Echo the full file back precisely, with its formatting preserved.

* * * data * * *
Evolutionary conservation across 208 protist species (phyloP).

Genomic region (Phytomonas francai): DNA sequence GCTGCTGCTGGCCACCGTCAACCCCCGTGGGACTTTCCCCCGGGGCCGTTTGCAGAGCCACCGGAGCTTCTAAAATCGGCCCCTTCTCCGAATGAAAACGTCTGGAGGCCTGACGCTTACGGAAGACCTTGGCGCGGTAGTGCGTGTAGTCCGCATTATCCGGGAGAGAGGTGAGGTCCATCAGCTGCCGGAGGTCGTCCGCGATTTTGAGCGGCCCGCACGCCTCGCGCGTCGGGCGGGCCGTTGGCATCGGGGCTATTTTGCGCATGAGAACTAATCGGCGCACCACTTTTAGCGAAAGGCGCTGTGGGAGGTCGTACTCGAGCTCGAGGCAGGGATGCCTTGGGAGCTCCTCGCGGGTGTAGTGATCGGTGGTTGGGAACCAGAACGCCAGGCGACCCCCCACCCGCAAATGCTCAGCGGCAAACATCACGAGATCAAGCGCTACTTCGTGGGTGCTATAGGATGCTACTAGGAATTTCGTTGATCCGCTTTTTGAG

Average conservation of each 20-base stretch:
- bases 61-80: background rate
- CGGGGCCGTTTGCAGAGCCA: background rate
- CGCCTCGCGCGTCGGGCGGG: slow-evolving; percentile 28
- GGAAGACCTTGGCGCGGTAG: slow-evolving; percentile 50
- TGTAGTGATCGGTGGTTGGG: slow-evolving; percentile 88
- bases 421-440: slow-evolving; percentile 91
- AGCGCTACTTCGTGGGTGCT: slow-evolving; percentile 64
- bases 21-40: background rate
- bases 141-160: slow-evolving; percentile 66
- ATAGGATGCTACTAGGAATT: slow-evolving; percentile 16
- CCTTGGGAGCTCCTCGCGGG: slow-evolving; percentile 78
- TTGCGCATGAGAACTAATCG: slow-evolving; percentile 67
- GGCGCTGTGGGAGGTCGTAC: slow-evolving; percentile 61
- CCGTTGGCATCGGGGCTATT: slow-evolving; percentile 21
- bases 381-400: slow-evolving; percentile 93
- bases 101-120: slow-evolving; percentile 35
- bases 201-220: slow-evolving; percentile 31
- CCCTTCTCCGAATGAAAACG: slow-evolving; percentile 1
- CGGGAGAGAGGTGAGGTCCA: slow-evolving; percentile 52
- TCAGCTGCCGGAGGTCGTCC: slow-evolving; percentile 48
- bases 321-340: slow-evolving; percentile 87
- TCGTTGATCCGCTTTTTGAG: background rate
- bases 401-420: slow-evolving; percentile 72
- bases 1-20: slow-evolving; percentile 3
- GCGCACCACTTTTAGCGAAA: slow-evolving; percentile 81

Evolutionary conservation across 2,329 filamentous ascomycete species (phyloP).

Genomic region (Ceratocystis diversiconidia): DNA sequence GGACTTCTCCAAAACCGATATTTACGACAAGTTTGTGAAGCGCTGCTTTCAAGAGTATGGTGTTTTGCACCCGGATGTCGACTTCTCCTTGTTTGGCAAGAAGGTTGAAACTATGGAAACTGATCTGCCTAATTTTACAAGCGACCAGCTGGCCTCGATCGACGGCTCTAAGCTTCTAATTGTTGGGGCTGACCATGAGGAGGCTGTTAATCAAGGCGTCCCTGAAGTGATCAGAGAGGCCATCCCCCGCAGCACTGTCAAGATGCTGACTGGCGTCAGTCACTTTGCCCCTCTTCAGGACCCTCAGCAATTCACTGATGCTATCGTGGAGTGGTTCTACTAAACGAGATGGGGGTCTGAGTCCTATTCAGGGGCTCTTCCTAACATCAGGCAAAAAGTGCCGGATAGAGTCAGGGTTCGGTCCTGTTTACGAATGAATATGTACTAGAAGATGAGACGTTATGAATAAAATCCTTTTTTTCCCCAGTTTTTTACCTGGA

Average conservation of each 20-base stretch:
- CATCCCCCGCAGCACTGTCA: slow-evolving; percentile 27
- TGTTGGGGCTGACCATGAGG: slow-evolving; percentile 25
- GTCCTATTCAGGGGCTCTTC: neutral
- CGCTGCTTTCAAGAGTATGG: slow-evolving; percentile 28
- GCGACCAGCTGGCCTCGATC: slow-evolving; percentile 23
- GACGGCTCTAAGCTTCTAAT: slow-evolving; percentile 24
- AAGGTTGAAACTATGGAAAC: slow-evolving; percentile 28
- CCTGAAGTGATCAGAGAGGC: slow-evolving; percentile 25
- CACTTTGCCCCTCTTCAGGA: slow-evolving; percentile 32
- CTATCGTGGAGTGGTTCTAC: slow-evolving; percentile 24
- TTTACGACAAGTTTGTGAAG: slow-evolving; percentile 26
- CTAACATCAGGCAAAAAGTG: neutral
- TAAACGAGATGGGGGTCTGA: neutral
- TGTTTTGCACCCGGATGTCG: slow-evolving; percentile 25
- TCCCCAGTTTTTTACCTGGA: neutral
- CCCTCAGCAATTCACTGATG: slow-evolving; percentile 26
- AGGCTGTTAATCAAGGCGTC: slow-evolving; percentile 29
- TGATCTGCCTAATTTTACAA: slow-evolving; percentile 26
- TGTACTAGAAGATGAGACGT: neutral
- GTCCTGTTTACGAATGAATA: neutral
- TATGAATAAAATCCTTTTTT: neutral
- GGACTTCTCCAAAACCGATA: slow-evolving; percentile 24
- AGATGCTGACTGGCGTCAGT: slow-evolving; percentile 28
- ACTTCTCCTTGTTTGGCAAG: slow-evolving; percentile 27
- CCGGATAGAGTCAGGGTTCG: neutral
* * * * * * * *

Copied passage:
Evolutionary conservation across 208 protist species (phyloP).

Genomic region (Phytomonas francai): DNA sequence GCTGCTGCTGGCCACCGTCAACCCCCGTGGGACTTTCCCCCGGGGCCGTTTGCAGAGCCACCGGAGCTTCTAAAATCGGCCCCTTCTCCGAATGAAAACGTCTGGAGGCCTGACGCTTACGGAAGACCTTGGCGCGGTAGTGCGTGTAGTCCGCATTATCCGGGAGAGAGGTGAGGTCCATCAGCTGCCGGAGGTCGTCCGCGATTTTGAGCGGCCCGCACGCCTCGCGCGTCGGGCGGGCCGTTGGCATCGGGGCTATTTTGCGCATGAGAACTAATCGGCGCACCACTTTTAGCGAAAGGCGCTGTGGGAGGTCGTACTCGAGCTCGAGGCAGGGATGCCTTGGGAGCTCCTCGCGGGTGTAGTGATCGGTGGTTGGGAACCAGAACGCCAGGCGACCCCCCACCCGCAAATGCTCAGCGGCAAACATCACGAGATCAAGCGCTACTTCGTGGGTGCTATAGGATGCTACTAGGAATTTCGTTGATCCGCTTTTTGAG

Average conservation of each 20-base stretch:
- bases 61-80: background rate
- CGGGGCCGTTTGCAGAGCCA: background rate
- CGCCTCGCGCGTCGGGCGGG: slow-evolving; percentile 28
- GGAAGACCTTGGCGCGGTAG: slow-evolving; percentile 50
- TGTAGTGATCGGTGGTTGGG: slow-evolving; percentile 88
- bases 421-440: slow-evolving; percentile 91
- AGCGCTACTTCGTGGGTGCT: slow-evolving; percentile 64
- bases 21-40: background rate
- bases 141-160: slow-evolving; percentile 66
- ATAGGATGCTACTAGGAATT: slow-evolving; percentile 16
- CCTTGGGAGCTCCTCGCGGG: slow-evolving; percentile 78
- TTGCGCATGAGAACTAATCG: slow-evolving; percentile 67
- GGCGCTGTGGGAGGTCGTAC: slow-evolving; percentile 61
- CCGTTGGCATCGGGGCTATT: slow-evolving; percentile 21
- bases 381-400: slow-evolving; percentile 93
- bases 101-120: slow-evolving; percentile 35
- bases 201-220: slow-evolving; percentile 31
- CCCTTCTCCGAATGAAAACG: slow-evolving; percentile 1
- CGGGAGAGAGGTGAGGTCCA: slow-evolving; percentile 52
- TCAGCTGCCGGAGGTCGTCC: slow-evolving; percentile 48
- bases 321-340: slow-evolving; percentile 87
- TCGTTGATCCGCTTTTTGAG: background rate
- bases 401-420: slow-evolving; percentile 72
- bases 1-20: slow-evolving; percentile 3
- GCGCACCACTTTTAGCGAAA: slow-evolving; percentile 81

Evolutionary conservation across 2,329 filamentous ascomycete species (phyloP).

Genomic region (Ceratocystis diversiconidia): DNA sequence GGACTTCTCCAAAACCGATATTTACGACAAGTTTGTGAAGCGCTGCTTTCAAGAGTATGGTGTTTTGCACCCGGATGTCGACTTCTCCTTGTTTGGCAAGAAGGTTGAAACTATGGAAACTGATCTGCCTAATTTTACAAGCGACCAGCTGGCCTCGATCGACGGCTCTAAGCTTCTAATTGTTGGGGCTGACCATGAGGAGGCTGTTAATCAAGGCGTCCCTGAAGTGATCAGAGAGGCCATCCCCCGCAGCACTGTCAAGATGCTGACTGGCGTCAGTCACTTTGCCCCTCTTCAGGACCCTCAGCAATTCACTGATGCTATCGTGGAGTGGTTCTACTAAACGAGATGGGGGTCTGAGTCCTATTCAGGGGCTCTTCCTAACATCAGGCAAAAAGTGCCGGATAGAGTCAGGGTTCGGTCCTGTTTACGAATGAATATGTACTAGAAGATGAGACGTTATGAATAAAATCCTTTTTTTCCCCAGTTTTTTACCTGGA

Average conservation of each 20-base stretch:
- CATCCCCCGCAGCACTGTCA: slow-evolving; percentile 27
- TGTTGGGGCTGACCATGAGG: slow-evolving; percentile 25
- GTCCTATTCAGGGGCTCTTC: neutral
- CGCTGCTTTCAAGAGTATGG: slow-evolving; percentile 28
- GCGACCAGCTGGCCTCGATC: slow-evolving; percentile 23
- GACGGCTCTAAGCTTCTAAT: slow-evolving; percentile 24
- AAGGTTGAAACTATGGAAAC: slow-evolving; percentile 28
- CCTGAAGTGATCAGAGAGGC: slow-evolving; percentile 25
- CACTTTGCCCCTCTTCAGGA: slow-evolving; percentile 32
- CTATCGTGGAGTGGTTCTAC: slow-evolving; percentile 24
- TTTACGACAAGTTTGTGAAG: slow-evolving; percentile 26
- CTAACATCAGGCAAAAAGTG: neutral
- TAAACGAGATGGGGGTCTGA: neutral
- TGTTTTGCACCCGGATGTCG: slow-evolving; percentile 25
- TCCCCAGTTTTTTACCTGGA: neutral
- CCCTCAGCAATTCACTGATG: slow-evolving; percentile 26
- AGGCTGTTAATCAAGGCGTC: slow-evolving; percentile 29
- TGATCTGCCTAATTTTACAA: slow-evolving; percentile 26
- TGTACTAGAAGATGAGACGT: neutral
- GTCCTGTTTACGAATGAATA: neutral
- TATGAATAAAATCCTTTTTT: neutral
- GGACTTCTCCAAAACCGATA: slow-evolving; percentile 24
- AGATGCTGACTGGCGTCAGT: slow-evolving; percentile 28
- ACTTCTCCTTGTTTGGCAAG: slow-evolving; percentile 27
- CCGGATAGAGTCAGGGTTCG: neutral